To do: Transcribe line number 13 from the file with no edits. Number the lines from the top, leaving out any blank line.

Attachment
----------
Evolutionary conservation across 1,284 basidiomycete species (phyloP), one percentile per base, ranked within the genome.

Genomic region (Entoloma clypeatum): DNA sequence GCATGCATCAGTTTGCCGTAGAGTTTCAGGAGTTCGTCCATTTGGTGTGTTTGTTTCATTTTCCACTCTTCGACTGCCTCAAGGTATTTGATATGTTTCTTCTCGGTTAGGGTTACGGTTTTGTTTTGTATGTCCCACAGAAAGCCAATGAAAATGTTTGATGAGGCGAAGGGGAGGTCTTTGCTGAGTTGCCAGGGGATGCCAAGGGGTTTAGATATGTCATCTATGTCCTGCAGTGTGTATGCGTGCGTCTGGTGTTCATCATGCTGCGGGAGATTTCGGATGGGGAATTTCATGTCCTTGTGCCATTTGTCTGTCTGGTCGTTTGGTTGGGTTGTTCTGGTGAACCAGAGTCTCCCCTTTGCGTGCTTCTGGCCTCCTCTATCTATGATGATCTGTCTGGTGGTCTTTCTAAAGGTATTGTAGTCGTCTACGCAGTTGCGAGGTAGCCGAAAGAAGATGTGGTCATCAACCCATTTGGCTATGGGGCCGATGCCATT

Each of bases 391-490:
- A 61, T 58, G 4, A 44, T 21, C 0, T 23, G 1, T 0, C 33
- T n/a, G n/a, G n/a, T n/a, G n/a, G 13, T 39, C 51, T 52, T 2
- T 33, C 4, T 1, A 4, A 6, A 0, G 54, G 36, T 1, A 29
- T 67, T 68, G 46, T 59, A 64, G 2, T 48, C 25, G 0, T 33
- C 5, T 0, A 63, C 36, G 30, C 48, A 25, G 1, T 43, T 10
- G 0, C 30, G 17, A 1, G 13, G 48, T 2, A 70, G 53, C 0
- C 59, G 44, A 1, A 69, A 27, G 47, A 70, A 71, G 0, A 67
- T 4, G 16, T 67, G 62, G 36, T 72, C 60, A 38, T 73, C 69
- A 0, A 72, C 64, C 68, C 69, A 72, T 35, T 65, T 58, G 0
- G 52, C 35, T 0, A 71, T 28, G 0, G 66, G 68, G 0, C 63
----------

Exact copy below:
- G 52, C 35, T 0, A 71, T 28, G 0, G 66, G 68, G 0, C 63